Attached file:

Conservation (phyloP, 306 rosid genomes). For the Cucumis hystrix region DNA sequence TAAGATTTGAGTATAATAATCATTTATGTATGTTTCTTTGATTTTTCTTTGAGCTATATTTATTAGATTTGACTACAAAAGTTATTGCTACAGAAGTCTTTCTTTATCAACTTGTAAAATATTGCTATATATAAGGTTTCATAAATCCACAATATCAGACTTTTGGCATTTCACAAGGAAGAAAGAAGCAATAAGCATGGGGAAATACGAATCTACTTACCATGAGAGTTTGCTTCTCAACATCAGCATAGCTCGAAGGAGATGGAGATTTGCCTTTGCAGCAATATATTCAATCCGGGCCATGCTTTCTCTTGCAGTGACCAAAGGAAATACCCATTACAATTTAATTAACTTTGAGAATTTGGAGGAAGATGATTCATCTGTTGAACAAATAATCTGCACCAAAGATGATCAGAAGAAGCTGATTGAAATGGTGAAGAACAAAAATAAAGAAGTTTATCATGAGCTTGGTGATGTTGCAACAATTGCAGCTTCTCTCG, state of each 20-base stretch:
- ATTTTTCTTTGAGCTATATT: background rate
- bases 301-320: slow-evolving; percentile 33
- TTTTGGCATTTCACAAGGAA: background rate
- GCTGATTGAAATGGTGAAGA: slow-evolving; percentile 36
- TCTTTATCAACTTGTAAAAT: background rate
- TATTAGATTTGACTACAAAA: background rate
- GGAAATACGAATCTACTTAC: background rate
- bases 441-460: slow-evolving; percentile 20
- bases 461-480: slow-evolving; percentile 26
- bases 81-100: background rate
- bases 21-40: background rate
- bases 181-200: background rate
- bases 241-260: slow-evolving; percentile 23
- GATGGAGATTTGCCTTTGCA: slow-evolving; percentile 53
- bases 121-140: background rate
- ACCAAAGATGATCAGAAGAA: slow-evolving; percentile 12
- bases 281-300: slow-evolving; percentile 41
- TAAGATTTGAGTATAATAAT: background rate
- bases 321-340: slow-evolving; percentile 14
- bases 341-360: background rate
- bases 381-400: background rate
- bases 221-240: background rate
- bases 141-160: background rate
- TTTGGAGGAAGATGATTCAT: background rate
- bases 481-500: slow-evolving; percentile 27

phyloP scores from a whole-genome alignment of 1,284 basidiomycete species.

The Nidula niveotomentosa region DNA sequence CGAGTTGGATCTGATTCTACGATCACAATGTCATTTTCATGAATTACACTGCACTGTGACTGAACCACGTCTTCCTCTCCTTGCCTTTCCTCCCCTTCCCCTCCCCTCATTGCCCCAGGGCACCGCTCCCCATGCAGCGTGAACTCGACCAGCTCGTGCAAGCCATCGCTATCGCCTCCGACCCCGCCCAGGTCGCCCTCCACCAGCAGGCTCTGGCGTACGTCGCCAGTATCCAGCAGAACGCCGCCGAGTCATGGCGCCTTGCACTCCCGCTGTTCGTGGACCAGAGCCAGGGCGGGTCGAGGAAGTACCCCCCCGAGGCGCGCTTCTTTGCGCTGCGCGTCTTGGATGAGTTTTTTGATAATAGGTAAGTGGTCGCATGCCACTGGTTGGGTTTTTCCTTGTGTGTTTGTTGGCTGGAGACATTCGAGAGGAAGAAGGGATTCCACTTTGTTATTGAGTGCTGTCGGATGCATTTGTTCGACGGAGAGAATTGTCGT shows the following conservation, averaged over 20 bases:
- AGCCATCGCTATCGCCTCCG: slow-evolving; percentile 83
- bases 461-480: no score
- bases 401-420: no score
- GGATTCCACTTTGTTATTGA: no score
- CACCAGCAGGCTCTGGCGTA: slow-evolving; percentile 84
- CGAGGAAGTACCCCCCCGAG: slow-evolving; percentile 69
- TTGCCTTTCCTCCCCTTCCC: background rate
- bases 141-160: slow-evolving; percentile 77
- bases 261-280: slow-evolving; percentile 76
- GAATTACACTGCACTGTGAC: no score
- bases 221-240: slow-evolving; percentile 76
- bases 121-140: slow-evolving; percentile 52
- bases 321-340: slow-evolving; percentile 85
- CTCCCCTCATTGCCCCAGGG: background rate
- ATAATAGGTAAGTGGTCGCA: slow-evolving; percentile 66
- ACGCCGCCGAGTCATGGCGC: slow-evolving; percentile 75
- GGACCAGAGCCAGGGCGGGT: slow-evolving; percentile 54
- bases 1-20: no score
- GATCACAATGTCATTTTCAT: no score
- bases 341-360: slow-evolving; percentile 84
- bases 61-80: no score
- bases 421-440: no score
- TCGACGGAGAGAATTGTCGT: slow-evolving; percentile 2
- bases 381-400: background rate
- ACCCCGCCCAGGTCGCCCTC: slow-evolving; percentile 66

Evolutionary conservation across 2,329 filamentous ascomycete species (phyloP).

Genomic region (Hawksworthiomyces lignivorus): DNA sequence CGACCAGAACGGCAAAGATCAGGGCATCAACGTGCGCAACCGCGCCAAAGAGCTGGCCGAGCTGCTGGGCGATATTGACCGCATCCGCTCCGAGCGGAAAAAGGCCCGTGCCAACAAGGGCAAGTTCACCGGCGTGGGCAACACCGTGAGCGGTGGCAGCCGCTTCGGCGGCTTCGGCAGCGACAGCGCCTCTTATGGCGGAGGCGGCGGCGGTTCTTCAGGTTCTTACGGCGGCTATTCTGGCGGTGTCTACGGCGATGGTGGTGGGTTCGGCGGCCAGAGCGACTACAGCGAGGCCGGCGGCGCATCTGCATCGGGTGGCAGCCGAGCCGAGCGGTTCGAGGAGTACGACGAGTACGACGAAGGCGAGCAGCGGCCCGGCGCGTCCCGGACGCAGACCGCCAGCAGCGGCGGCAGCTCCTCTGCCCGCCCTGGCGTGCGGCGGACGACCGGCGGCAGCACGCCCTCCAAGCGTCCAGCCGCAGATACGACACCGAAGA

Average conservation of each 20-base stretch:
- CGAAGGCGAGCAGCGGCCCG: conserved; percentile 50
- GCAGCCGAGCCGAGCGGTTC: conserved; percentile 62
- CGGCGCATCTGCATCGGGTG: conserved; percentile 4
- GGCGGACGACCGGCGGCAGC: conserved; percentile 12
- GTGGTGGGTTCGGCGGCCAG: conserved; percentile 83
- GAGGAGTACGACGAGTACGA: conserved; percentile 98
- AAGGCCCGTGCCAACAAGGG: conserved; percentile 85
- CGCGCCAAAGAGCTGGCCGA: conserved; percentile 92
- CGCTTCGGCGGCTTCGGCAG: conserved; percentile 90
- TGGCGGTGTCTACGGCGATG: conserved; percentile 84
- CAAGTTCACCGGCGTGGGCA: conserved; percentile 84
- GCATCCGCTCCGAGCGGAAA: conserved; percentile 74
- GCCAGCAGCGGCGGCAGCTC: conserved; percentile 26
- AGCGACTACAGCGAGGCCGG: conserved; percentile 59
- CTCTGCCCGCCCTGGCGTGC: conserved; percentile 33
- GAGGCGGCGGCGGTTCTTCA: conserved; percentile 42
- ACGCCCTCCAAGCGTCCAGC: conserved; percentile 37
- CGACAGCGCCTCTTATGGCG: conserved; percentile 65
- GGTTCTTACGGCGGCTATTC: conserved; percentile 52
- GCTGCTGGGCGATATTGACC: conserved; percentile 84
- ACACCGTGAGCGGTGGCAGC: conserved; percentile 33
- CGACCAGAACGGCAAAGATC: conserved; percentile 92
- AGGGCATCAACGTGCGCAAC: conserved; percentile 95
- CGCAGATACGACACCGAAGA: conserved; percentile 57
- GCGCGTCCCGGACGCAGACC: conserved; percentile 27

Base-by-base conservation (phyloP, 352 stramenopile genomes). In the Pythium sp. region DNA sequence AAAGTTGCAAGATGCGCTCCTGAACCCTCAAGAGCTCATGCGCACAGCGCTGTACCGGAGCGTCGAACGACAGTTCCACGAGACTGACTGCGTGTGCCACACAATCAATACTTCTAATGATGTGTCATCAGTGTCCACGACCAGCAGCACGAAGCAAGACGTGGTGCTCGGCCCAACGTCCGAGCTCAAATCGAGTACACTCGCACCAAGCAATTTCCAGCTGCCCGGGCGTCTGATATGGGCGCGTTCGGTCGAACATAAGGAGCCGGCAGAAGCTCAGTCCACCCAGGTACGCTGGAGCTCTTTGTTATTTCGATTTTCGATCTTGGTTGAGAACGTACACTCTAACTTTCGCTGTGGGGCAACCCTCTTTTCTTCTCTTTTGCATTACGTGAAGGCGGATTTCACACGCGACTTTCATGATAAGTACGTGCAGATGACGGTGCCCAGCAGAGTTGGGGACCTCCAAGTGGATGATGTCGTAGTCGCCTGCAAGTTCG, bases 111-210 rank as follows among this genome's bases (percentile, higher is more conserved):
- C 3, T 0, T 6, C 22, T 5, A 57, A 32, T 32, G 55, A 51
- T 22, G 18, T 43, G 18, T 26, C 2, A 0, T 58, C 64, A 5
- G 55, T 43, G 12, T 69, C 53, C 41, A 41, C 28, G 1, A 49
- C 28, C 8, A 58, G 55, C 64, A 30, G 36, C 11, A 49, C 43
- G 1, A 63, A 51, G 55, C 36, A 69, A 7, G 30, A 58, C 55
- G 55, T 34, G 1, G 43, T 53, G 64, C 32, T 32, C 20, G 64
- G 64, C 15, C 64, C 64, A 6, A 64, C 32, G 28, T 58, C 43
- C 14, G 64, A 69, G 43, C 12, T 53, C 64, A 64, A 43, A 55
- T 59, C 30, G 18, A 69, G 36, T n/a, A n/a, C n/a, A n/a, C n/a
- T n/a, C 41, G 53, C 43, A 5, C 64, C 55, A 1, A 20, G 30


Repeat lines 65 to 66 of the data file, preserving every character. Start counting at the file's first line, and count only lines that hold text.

- CGCTTCGGCGGCTTCGGCAG: conserved; percentile 90
- TGGCGGTGTCTACGGCGATG: conserved; percentile 84